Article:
The Zen of Running - or, why jogging is not completely stupid…
21 October 2008
Jogging is not the mindless, stupid activity that some people claim, but is actually closely associated with the act of meditative thought, according to UCL academic Dr Alan Latham.
"There is an orientation - I should probably more properly say a prejudice - towards sustained physical recreation and activity that is deep seated in much of European intellectual culture. It is the intensity, and single-minded focus on physical activity, that is the problem", says Dr Latham, UCL Geography, in his talk, 'The Zen of Running'.
"In June 2007, soon after the election of the French president Nicolas Sarkozy, a debate broke out in the French media about their new president's jogging habit. The philosopher Alain Finkielkraut claimed that Western civilization in its best sense, was 'born with the promenade', that 'walking is a sensitive, spiritual act', whereas jogging is purely 'management of the body and 'nothing to do with meditation.' The daily newspaper Libération also pondered 'Le jogging est-il de droite?' (Is jogging right wing?).
"If you consider this argument a little more closely it is disturbing. It suggests that at some - quite low - threshold of physical activity the mind somehow shuts down and loses its vital capacity for critical, complex, or indeed profound thought. It also suggests that what people who engage in intense physical activity such as jogging or running are in some sense after is a brute thoughtlessness."
Dr Latham will chart the history of jogging from its roots as a means of the middle classes avoiding cardiovascular problems, to its emergence as a mass fitness activity in the 1960s and 1970s when, he will claim, it was "closely associated with its ability to engender all sorts of new ways of thinking."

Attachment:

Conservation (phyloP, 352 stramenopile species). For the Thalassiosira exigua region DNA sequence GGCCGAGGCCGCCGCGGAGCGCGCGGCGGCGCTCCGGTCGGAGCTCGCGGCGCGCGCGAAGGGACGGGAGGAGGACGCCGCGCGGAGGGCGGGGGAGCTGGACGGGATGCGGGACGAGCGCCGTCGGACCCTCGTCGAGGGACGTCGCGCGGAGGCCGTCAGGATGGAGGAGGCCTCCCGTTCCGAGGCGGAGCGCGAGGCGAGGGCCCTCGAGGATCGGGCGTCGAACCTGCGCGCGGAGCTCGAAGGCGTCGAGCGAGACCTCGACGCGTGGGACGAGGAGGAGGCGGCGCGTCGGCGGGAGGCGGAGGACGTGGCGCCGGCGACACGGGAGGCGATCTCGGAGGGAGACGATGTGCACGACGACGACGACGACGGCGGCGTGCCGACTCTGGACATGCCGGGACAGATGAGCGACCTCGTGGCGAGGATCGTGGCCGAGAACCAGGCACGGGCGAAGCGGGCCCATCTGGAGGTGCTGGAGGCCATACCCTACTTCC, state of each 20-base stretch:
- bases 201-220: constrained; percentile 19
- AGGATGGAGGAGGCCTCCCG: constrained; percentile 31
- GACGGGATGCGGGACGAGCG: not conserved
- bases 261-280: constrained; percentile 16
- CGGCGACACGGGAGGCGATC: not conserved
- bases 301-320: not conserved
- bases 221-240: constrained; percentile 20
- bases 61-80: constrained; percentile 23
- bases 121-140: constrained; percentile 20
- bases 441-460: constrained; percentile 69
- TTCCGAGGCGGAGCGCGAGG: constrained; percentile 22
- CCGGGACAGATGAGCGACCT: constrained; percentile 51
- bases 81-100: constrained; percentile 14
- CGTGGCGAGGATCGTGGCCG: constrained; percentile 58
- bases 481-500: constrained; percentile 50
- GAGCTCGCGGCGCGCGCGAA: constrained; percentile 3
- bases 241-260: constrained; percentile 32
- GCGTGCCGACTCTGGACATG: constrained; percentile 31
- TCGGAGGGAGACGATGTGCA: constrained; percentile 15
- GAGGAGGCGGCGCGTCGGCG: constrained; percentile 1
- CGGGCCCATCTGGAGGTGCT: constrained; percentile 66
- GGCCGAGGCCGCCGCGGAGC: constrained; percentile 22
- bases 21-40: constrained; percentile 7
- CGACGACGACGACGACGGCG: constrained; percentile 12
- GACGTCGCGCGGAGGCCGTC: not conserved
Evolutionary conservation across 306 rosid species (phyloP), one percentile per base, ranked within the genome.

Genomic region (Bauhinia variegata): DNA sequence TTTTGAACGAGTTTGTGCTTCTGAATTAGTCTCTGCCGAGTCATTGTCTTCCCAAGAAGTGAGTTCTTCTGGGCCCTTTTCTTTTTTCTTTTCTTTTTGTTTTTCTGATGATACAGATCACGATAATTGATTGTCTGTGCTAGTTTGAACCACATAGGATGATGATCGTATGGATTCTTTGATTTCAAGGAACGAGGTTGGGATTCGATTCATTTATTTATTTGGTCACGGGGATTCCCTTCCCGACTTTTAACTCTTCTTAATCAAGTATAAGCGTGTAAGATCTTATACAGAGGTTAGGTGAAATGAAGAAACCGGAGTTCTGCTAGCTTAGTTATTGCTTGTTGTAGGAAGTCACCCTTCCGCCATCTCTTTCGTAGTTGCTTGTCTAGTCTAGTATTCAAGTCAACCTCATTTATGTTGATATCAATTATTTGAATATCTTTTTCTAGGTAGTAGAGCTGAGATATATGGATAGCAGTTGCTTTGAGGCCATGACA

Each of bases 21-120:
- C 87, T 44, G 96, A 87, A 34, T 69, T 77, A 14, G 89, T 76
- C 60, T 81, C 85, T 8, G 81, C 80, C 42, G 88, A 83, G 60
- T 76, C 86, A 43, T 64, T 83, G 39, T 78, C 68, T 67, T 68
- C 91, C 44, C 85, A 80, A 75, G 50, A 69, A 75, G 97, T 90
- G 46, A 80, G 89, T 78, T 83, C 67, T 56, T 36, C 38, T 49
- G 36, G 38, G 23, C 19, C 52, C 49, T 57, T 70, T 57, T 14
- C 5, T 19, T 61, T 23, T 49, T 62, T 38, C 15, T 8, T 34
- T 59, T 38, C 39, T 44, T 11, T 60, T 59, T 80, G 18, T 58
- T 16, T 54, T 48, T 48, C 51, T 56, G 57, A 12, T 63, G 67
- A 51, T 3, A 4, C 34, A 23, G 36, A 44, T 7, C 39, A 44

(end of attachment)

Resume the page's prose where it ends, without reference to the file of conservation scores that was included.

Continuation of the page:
"Jogging boomed not because it was seen as the best insurance against heart disease (although that helped), but because running and jogging allowed people to think about, and relate to, their body and their minds in all sorts of surprising new ways."
"Running makes a reconnection with physical effort and the weighty-ness of the world. It can be seen as a means of rediscovering our inner nature and it can be a means of thinking, and meditating. It is an inherently thoughtful rather than thoughtless act."
Notes for Editors
1.) Journalists wishing to arrange an interview with Dr Alan Latham, should contact Ruth Metcalfe in the UCL Media Relations Office on tel: +44 (0)20 7679 9739, mobile: +44 (0)7990 675 947, out of hours: +44 (0)7917 271 364, e-mail: email@example.com
2.) 'The Zen of Running', UCL Lunch Hour Lecture is on Tuesday 21st October 2008 at 1.15pm in the Darwin Lecture Theatre, Darwin Building, University College London, Gower Street, London WC1E 6BT. Entry is free and open to everyone, with places allocated on a first-come, first-served basis. For more information, go to: http://www.ucl.ac.uk/lhl/